TEM cells were predominantly TCF1-int before stimulation, whereas CCR7−CD57+ cells were mostly TCF1-lo (Figure 2B). TEM cells exhibited more proliferative capacity than CD57+ cells but lost TCF1 expression after the first division and did not maintain a TCF1-hi or TCF1-int population. Similarly, following activation and proliferation, CD57+ TCF1-lo cells produced more TCF1-lo descendants without evidence of de-differentiation18,19 into TCF1-hi progeny (Figure 2B). Prior to division, naive cells that had been activated for 4 days maintained high levels of CD27, CCR7, and CD127, as well as low levels of Eomes (Figures 2D). All proliferating cells downregulated CCR7, but proliferating TCF1-lo cells downregulated CD127 and CD27 to a greater extent than proliferating TCF1-hi cells (Figure 2D). Under these conditions, proliferating TCF1-hi and TCF1-lo cells had comparably high levels of T-bet and comparably low levels of Eomes expression (Figure 2D). Together, these results suggest that dividing TCF1-hi cells are more activated than quiescent naive and memory populations and that they function as an intermediate, self-renewing progenitor of more differentiated TCF1-lo cells.
Lineage transfer studies using TCF1 reporter mice during acute infections indicated that a substantial fraction of previously presumed memory precursor cells (KLRG1-lo) are actually TCF1-lo and incapable of re-expressing TCF1 under physiological conditions,5 consistent with our replating experiments using human CD8+ T cells (Figure 2B). Instead, active TCF1+ progenitor cells continually produce TCF1-lo effector cells when antigen is present.5-9 When antigen is cleared, TCF1+ progenitors, but not TCF1-lo effector cells, contribute to the quiescent, TCF1+ central memory cell pool.5 Profiling peripheral blood TCF1 expression, along with traditional markers of effector/memory cell differentiation, may become a useful biomarker for cancer immunotherapy, vaccination, and other immunologic conditions.19,20 Pharmacologic manipulation of T-cell self-renewal may become a novel strategy for combating infection and malignancy.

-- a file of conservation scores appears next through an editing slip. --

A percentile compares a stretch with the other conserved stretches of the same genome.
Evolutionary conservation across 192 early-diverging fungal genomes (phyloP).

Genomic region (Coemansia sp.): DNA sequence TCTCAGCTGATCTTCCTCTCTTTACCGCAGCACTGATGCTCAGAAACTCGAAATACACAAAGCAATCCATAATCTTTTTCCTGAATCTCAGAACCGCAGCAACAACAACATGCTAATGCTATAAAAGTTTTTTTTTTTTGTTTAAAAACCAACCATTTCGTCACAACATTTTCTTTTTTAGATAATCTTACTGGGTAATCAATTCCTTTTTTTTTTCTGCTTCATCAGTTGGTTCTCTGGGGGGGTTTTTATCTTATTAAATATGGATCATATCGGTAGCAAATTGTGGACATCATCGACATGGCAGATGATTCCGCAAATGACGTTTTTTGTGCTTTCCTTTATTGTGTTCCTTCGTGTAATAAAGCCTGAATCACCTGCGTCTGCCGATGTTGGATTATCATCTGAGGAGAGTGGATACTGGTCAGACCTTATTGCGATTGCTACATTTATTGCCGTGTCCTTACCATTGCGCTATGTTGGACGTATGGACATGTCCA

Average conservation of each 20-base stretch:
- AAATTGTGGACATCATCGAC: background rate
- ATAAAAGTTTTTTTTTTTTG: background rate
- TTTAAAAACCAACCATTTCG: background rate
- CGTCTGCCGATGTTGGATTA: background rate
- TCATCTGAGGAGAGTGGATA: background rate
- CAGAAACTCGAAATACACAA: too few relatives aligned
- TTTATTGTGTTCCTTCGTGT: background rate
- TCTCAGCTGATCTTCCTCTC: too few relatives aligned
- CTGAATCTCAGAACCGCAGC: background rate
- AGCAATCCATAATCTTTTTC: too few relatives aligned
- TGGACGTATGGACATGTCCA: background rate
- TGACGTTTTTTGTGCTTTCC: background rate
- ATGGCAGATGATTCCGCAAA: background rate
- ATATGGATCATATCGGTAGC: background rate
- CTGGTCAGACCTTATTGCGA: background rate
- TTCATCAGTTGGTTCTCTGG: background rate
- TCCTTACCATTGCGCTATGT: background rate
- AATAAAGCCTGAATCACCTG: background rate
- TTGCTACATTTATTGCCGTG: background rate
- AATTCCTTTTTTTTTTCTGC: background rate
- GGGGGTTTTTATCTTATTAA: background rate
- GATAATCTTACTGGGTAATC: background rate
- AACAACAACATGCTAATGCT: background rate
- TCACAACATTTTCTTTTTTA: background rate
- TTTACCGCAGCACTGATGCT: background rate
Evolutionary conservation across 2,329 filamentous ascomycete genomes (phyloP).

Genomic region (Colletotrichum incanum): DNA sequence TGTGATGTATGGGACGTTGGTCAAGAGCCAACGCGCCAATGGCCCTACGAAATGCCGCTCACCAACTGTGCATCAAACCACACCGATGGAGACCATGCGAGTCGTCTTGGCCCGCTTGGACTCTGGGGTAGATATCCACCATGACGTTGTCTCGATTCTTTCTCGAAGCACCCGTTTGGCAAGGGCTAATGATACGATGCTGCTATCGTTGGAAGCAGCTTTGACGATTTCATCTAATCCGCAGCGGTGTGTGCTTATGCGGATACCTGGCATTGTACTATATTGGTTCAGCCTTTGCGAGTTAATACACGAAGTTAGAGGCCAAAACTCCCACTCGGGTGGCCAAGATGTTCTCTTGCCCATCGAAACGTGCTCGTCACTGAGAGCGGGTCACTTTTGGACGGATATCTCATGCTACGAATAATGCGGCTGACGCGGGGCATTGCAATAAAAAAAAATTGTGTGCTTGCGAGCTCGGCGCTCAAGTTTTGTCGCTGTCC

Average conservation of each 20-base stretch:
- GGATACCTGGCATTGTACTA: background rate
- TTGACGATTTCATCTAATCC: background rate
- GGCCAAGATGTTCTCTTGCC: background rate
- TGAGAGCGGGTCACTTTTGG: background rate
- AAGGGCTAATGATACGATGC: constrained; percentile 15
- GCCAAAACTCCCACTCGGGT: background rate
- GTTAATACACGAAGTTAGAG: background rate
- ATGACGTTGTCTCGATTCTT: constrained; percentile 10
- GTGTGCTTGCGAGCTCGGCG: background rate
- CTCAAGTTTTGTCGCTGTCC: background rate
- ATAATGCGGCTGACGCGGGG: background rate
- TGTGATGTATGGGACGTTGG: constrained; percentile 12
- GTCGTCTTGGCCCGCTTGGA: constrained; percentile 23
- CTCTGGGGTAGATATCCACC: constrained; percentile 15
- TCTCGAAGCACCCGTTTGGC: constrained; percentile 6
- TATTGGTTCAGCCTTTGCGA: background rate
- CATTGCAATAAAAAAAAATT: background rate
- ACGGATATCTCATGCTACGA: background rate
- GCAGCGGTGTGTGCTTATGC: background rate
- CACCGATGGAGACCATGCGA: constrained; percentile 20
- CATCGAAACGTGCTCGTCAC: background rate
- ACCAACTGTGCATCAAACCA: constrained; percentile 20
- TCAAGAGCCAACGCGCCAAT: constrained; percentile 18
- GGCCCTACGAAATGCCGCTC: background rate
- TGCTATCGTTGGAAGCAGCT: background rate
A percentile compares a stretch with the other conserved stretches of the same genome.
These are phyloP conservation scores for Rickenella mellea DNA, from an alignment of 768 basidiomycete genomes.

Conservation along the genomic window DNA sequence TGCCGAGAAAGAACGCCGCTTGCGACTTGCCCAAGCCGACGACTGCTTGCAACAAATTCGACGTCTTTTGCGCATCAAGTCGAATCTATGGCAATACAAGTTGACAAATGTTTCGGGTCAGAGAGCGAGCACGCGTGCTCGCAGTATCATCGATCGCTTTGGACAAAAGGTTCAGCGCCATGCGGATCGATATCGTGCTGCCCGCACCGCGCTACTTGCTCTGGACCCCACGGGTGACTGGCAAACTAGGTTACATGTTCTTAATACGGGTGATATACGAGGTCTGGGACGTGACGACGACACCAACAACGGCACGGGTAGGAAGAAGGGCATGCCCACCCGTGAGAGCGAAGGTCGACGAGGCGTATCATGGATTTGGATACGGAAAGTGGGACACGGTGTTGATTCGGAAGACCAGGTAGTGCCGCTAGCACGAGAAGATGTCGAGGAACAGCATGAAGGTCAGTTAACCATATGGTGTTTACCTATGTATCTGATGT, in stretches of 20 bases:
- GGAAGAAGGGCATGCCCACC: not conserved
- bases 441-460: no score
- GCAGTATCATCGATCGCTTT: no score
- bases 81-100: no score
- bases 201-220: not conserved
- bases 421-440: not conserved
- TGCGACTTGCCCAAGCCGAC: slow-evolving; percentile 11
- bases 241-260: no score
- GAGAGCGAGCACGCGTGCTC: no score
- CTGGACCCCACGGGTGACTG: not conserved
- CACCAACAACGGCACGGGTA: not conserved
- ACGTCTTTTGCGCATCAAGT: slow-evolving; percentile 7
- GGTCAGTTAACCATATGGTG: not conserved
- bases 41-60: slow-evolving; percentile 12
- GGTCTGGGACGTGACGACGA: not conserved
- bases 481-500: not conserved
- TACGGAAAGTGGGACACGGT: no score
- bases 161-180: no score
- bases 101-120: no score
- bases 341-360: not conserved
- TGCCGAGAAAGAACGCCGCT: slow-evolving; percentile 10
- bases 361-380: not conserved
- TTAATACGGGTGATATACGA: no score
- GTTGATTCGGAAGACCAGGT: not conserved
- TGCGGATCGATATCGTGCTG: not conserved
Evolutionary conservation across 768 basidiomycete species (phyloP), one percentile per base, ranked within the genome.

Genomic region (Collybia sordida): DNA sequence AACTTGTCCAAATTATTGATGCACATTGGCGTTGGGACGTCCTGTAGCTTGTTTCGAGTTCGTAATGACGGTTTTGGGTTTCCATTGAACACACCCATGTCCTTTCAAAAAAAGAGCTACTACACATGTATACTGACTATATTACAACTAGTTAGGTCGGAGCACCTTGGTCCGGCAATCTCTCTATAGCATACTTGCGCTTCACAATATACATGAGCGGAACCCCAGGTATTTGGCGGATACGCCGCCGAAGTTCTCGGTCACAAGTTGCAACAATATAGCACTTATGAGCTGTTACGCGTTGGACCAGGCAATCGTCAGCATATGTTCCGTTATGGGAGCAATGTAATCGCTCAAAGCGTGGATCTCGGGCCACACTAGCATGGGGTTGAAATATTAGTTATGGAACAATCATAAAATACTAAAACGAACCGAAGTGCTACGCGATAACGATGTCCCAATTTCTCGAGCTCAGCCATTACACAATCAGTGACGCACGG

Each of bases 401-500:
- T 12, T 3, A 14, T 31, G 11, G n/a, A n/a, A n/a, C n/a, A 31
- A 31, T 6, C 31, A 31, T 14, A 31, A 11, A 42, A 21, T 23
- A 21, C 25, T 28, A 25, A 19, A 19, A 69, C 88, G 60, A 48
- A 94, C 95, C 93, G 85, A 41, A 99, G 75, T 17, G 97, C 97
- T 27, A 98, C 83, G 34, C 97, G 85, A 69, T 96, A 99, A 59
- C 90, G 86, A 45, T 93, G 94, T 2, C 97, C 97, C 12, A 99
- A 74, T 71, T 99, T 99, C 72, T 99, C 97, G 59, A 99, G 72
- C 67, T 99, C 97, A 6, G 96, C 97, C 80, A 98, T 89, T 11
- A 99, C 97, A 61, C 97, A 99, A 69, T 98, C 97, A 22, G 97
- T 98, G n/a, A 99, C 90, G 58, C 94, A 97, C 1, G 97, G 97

The authors are grateful to Nyanza Rothman for assistance and the anonymous blood donors and study participants who made this work possible.
This study was supported by the National Institutes of Health, National Institute of Allergy and Infectious Diseases (grants AI113365 and AI076458) (S.L.R.) and the Charles H. Revson Foundation.
Contribution: R.K. performed experiments, analyzed data, and wrote the manuscript; A.M.M. coordinated patient recruitment and acquisition of blood samples; and S.L.R. analyzed data, wrote the manuscript, and supervised the project at all stages.
Conflict-of-interest disclosure: The authors declare no competing financial interests.
Correspondence: Steven L. Reiner, Department of Microbiology and Immunology and Department of Pediatrics, Roy and Diana Vagelos College of Physicians and Surgeons, Columbia University, 701 West 168th St, Hammer Building, Room 912, New York, NY 10032; e-mail: firstname.lastname@example.org.